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Geology and Geophysics at Texas A&M University

Information for this profile was provided by Kate Miller, Geology and Geophysics, Texas A & M University. Information is also available on the program website. Students in this program are pursuing a bachelors degree.

Program Design & Assessment

Overview

The B.S. and B.A. programs in Geology and Geophysics emphasizes the development of sound scientific skills, including the ability to think, observe, analyze, classify, describe, and interpret data, and the application of these skills to the study of rocks, minerals, fossils, structures, landforms, and other geologic phenomena. The curriculum also emphasizes the practical aspects of geology, including its applications to petroleum and mineral exploration, environmental management, and structural engineering.

Strengths of this program

The Bachelor of Arts (B.A.) program provides the student a broad foundation in geology with a specialization in at least one other field through the minors program. The minor chosen by the student requires a minimum of 15 credit hours in one discipline. The B.A. program offers additional opportunities for the student to diversify through geology and technical electives.

The B.A. degree offers more flexibility than the Bachelor of Science (B.S.) program in terms of allowing a program of study that combines geology with subject areas such as geophysics, history, journalism, political science, mathematics, biology, business, computer science, education, medicine, physics, or other areas. In addition, the mathematics and physics requirements are less rigorous than the B.S. degree program. The B.A. program meets the needs of many students who plan to use geology as a basis for careers in law (environmental, oil, gas, etc.), medicine, technical writing, teaching at pre-college level, environmental journalism, resource-related sales and marketing, to name only a few possibilities. With a judicious selection of electives, the B.A. degree may conceivably be a starting point for further graduate education in geology or geophysics.

The B. S. undergraduate curriculum in geology emphasizes the development of sound scientific skills, including the ability to think, observe, analyze, classify, describe, and interpret data, and the application of these skills to the study of rocks, minerals, fossils, structures, landforms, and other geologic phenomena. The undergraduate curriculum also emphasizes the practical aspects of geology, including its applications to petroleum and mineral exploration, environmental management, and siting of man-made structures.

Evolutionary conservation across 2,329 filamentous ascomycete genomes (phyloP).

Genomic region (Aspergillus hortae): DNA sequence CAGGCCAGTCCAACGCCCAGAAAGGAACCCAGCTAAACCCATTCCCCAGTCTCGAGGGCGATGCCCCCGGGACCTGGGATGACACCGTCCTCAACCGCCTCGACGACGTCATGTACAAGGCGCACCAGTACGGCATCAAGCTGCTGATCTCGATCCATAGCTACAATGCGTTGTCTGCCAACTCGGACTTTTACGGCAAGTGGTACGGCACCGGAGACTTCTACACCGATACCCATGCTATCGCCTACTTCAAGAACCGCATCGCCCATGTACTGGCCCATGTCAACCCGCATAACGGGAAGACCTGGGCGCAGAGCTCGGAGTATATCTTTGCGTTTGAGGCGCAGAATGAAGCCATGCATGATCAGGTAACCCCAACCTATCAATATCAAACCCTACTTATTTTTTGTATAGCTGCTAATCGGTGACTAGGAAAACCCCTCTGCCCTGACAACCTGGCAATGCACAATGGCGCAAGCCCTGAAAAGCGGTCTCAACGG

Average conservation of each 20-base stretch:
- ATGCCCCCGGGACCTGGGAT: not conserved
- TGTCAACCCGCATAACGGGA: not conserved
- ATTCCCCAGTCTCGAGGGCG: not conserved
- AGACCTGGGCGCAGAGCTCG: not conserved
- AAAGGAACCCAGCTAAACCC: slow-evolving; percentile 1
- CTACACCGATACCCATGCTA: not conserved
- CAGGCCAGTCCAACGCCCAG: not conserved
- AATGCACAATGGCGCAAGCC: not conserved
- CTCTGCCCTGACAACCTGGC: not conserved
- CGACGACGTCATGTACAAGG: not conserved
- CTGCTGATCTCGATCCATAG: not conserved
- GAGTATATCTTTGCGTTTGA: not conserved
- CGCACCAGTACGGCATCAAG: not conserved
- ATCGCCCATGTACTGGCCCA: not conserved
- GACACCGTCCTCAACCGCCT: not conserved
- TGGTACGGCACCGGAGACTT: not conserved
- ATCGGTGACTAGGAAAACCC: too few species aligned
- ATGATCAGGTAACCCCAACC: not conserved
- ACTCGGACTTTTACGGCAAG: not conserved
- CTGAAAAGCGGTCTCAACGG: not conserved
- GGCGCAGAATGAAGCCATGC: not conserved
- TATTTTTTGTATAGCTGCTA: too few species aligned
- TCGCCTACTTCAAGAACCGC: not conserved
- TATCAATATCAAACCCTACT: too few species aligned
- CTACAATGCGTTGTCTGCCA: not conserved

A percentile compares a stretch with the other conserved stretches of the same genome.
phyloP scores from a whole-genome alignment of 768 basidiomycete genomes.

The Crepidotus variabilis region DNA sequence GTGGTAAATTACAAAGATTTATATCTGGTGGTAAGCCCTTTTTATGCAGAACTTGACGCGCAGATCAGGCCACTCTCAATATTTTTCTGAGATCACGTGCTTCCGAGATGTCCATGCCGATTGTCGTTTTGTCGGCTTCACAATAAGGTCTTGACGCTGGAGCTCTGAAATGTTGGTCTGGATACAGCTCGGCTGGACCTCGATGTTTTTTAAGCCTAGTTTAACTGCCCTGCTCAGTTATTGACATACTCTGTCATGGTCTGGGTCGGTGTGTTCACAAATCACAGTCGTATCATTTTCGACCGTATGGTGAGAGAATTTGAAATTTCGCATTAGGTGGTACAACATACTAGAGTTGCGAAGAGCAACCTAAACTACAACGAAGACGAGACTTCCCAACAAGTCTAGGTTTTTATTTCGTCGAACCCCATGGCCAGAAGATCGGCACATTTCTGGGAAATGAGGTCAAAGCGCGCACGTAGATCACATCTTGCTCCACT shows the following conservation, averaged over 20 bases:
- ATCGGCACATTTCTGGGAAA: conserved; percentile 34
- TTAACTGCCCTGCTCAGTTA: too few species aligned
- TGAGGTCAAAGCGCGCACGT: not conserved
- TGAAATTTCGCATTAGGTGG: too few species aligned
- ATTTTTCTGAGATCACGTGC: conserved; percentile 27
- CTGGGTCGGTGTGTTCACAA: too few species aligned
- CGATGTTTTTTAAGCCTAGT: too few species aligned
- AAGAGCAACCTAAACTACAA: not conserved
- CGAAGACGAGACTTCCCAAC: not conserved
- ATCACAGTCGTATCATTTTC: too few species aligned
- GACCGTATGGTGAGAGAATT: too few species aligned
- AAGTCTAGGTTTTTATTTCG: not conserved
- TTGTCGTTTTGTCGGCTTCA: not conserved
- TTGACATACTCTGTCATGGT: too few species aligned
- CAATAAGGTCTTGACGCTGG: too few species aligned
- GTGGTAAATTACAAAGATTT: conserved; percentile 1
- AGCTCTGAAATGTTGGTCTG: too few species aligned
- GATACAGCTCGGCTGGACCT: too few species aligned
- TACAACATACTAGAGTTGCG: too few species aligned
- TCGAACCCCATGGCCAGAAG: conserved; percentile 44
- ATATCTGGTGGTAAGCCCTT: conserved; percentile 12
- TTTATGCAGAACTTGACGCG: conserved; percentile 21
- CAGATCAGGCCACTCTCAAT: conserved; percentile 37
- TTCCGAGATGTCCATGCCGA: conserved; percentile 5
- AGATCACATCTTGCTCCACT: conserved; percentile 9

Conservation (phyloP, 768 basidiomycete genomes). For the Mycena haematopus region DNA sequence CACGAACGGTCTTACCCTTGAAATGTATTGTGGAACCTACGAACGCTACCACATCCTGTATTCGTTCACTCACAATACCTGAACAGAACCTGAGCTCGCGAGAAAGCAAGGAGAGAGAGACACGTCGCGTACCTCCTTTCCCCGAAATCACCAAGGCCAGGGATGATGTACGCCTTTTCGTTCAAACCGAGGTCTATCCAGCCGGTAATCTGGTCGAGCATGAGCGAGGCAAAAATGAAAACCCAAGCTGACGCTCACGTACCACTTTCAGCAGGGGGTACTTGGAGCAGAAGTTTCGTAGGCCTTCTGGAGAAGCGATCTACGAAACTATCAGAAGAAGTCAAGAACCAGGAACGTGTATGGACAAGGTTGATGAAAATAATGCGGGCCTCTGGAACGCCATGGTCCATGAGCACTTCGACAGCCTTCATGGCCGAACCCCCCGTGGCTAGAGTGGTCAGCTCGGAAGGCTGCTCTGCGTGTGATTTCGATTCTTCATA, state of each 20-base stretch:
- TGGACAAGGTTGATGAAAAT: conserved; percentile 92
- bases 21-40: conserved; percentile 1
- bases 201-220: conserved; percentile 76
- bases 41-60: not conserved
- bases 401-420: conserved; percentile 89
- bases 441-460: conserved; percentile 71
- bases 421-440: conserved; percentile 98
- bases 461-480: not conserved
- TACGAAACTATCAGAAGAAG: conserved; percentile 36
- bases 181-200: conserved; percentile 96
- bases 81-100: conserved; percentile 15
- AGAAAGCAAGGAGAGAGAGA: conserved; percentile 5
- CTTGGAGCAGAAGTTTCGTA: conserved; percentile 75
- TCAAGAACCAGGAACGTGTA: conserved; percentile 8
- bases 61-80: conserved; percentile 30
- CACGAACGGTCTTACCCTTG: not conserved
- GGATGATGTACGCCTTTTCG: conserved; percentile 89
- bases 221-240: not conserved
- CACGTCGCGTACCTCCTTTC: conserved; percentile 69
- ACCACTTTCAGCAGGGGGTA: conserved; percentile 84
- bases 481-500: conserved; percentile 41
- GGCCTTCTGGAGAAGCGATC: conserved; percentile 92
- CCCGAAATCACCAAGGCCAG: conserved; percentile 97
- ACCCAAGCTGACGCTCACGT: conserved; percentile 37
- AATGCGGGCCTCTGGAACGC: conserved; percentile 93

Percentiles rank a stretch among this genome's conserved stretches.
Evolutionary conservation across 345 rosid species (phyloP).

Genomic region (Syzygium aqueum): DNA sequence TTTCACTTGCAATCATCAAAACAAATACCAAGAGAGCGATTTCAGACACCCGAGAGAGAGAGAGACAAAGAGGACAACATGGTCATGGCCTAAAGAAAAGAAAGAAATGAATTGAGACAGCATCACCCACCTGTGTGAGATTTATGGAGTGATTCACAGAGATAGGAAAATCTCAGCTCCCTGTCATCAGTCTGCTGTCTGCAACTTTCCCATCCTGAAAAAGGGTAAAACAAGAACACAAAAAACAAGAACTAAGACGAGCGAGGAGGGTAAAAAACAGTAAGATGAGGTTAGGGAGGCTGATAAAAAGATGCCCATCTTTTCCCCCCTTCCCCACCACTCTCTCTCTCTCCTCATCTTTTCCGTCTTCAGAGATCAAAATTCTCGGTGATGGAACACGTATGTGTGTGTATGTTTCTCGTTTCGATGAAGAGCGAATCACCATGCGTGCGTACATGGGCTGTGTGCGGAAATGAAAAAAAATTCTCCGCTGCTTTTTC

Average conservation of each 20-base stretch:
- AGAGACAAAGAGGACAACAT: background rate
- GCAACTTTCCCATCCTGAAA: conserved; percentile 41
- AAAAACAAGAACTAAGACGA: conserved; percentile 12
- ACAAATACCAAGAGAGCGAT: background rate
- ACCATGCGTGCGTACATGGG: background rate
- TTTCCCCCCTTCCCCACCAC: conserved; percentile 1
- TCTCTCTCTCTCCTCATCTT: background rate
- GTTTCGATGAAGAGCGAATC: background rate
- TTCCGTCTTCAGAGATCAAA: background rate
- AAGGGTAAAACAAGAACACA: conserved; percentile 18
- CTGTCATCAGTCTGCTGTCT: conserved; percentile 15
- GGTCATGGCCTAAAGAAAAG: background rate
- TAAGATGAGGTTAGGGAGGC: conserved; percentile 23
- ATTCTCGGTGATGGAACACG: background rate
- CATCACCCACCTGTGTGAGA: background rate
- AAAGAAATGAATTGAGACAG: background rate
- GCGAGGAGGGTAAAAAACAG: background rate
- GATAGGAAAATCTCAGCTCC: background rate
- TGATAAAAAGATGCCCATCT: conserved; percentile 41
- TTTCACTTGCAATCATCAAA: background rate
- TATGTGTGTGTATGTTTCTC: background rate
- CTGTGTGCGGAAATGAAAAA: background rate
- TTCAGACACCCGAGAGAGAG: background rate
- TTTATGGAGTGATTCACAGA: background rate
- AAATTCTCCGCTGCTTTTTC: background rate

The first two years of the Bachelor of Science (B.S.) program in Geology, which are identical to the B.S. in Geophysics, provide students with the basics of geology and geophysics and the allied fields of chemistry, physics, mathematics, and computer science. The junior and senior years involve more advanced study in the field of geology, including the opportunity to concentrate study in specific disciplines such as petroleum geology and geophysics, environmental and engineering geology, hydrogeology, and others. Students are also encouraged to become involved in research problems with faculty members during their undergraduate studies, which can be accomplished through classes in Directed Studies (GEOL 285 and 485).

Types of students served

Program Goals

The goals of this program are as follows:

Students completing the geology and geophysics degree program will acquire knowledge of:

Students completing the geology and geophysics degree program will demonstrate proficiency in:

The learning goals were informed by the following resources:

Learning outcomes were developed in consultation with the departments an external advisory board that is comprised of representatives from academe and industry. Outcomes were informed by reports published by various national and professional organizations, as well as expected University-level learning outcomes.

How program goals are assessed

Assessments include high-level evaluations of student learning outcomes applied at the end of required major courses and exit interviews with graduating students. Specifically:

Design features that allow goals to be met

Group projects emphasizing authentic professional activities and communication skills are embedded in many required major courses. Many of our students participate in research with faculty members and present results in Departmental, College, and University research events.

Alumni Careers

Graduation rate

2011—67; 2012—46

Careers pursued by our alumni

For the most part graduates enter graduate programs or find jobs in the petroleum, or environmental sectors.

Courses and Sequencing

Diagram of course sequencing and requirements



Supporting Materials

Texas A&M Geology and Geophysics Curriculum Description (Microsoft Word 2007 (.docx) 1MB May20 13)

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